Monday, February 18, 2008
Radio: Clear Channel's Buyer's Morose
This wasn’t supposed to happen.
It looks like still another deal’s going south for the Mays family.
On Friday, Clear Channel filed a complaint against Newport Television, a subsidiary of Providence Equity Partners, for backing out of a $1.2 billion deal to buy 56 television stations.
To avoid tipping off Wall Street, the filing was done late Friday afternoon in Delaware Chancery Court.
According to the complaint, “Newport has no right to walk away from this deal. Buyer’s remorse is not Clear Channel’s problem.”
I’ve said it before and I’ll say it again. When one realizes it’s best to back out of a deal with Clear Channel it’s buyer’s morose.
Providence would rather pay $46 million to kill the deal than get stuck with Clear Channel’s underperforming properties.
Even worse for Clear Channel – that $46 million could end up a write-off for Providence.
The deal was put together last April – but reality reared its ugly head – and Providence came to grips with the fact that the cash flow multiples just didn’t add up in this brave new world of 2008.
The Wall Street Journal revealed that Clear Channel had attempted an under-the-radar eleventh hour “prices slashed” renegotiation – but Providence opted to walk. Clear Channel pathetically told the Journal, “The private equity firm wasn’t serious about completing the transaction.”
This doesn’t fare well for deal of doom – the $19.5 billion buyout of Clear Channel by BainCapital and Thomas H. Lee - getting done by their mid-March deadline – if ever.
If Clear Channel gets stuck with those 56 TV’s they’ll be forced carry those properties into the Bain/Lee buyout, which will critically alter the distressed deal.
And should it ever, ever, ever close it won’t be even close to that inflated $39.20 share price.
Since Wall Street is off for the holiday it gives the banks caught up in this mess a day to ponder their impending disaster.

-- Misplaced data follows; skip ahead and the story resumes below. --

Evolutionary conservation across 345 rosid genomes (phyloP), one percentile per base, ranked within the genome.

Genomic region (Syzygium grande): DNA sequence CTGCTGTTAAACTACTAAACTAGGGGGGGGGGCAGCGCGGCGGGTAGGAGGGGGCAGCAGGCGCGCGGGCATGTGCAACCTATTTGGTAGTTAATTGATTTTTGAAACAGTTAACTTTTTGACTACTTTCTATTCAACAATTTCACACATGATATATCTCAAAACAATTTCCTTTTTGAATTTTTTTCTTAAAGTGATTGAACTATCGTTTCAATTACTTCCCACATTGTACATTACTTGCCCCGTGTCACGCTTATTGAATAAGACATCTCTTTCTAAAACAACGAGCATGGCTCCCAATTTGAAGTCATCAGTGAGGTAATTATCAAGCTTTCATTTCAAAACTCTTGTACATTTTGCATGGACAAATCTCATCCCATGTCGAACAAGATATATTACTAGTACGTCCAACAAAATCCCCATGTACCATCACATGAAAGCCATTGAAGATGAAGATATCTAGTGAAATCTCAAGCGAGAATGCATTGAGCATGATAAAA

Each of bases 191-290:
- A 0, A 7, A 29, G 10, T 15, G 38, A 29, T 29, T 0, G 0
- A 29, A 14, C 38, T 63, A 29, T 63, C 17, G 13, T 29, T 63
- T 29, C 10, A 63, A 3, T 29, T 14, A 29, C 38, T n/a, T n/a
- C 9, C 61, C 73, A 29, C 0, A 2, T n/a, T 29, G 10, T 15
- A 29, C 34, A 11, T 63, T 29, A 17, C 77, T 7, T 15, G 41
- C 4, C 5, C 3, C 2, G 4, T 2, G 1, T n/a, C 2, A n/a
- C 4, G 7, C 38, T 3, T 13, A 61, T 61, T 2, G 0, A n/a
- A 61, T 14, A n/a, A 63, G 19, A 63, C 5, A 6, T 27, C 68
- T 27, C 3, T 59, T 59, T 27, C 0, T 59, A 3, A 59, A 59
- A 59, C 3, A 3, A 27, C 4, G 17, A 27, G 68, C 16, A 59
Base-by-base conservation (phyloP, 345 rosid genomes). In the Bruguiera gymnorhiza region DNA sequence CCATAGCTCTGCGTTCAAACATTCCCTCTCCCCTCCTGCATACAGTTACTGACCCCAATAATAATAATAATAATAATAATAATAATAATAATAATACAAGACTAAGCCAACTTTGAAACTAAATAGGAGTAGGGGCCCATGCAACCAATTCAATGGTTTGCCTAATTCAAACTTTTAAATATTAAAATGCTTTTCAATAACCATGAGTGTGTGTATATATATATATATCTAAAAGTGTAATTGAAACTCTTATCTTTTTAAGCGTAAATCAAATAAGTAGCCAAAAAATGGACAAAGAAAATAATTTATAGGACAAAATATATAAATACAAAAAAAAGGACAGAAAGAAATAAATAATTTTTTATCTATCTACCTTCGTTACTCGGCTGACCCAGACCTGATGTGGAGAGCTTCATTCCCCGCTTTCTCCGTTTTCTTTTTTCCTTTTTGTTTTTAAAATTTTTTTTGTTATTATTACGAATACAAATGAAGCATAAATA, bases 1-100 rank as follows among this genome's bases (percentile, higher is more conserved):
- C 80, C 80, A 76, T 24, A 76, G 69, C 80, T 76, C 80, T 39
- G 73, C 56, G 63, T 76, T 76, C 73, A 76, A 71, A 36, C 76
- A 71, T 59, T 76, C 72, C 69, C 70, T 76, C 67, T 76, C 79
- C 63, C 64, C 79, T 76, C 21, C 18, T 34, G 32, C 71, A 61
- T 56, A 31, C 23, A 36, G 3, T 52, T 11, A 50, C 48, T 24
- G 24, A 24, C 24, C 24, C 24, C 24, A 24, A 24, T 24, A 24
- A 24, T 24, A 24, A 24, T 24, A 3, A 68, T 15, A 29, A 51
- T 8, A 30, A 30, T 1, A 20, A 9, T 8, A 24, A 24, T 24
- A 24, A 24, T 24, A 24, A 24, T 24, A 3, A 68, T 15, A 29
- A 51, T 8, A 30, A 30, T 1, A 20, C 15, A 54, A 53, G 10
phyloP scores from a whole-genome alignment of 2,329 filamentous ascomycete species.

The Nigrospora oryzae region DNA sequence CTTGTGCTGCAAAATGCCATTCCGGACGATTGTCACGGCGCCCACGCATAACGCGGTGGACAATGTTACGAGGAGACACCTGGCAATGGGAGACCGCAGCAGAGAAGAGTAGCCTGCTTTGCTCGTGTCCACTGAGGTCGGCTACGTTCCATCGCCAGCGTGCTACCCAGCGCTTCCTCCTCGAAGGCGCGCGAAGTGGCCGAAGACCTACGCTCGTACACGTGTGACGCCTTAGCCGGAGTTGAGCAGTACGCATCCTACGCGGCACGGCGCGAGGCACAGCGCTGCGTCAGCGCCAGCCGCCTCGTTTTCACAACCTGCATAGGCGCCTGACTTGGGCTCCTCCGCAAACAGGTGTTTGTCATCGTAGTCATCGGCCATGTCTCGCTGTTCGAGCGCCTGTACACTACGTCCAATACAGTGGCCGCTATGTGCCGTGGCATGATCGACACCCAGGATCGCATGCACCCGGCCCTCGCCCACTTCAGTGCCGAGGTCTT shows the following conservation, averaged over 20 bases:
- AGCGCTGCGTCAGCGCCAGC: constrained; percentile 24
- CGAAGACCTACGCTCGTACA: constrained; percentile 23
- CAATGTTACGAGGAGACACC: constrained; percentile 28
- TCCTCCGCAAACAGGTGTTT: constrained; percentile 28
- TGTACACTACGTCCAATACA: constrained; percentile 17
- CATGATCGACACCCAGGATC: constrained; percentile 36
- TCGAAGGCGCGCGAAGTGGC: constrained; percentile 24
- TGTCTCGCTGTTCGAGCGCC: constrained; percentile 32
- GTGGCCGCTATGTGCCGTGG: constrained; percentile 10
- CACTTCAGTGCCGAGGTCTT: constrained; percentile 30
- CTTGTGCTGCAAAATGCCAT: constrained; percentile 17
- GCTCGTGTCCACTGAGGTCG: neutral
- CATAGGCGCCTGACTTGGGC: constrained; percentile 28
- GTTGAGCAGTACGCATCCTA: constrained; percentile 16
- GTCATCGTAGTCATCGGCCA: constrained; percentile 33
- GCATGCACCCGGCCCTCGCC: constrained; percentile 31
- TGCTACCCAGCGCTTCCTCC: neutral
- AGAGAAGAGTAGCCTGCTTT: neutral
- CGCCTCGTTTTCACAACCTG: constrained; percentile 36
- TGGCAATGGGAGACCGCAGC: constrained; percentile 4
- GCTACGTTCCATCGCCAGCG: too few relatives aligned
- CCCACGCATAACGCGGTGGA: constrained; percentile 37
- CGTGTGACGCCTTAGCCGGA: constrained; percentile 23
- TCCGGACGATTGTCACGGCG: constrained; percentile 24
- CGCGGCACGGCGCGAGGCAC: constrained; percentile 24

Bain/Lee has to rethink this one, too. Even a python’s digestive tract has a threshold.
The poor Mays family. They set up a week of manipulation and maneuvering, calling in every favor, to goose their stock back into the 30’s – and got it closed on Friday at 32.35. It had traded over 30 million shares on Friday – triple the average volume for that troubled stock.
Now, those Friday arbitrageurs have to feel screwed, blewed, and tattooed.
That seems to be the end result for anyone trying to do a deal with Clear Channel these days.
12:21 PM update –
It gets better.
Reuters reported that Providence Equity Partners responded, calling Clear Channel’s lawsuit “Baseless.”
They’ve also told Clear Channel that if they’re expecting that $46 million back-out payment – fugghetaboutit!
Here’s what Providence said: "The contract clearly states that if all the conditions to closing are satisfied and the buyer does not perform, Providence's sole obligation is to pay the $45.9 million reverse break-up fee," the Providence spokesman said. "Furthermore, under the terms of the contract, this fee is no longer payable because Clear Channel has commenced this litigation."
You’re Mark Mays and you feel like a jilted suitor – again.
How many deals can’t he close?
Just falling short of admitting defeat, Clear Channel issued an e-mail statement reading, “…if for some reason the deal does not close, we would look forward to keeping these terrific assets in the Clear Channel family."
You’re Mark Mays – and you don’t have a choice.
Those terrific assets are yours to keep.
Who’d want them? Tarnished, distressed merchandise?
Terrific? Didn’t you mean terror-ific?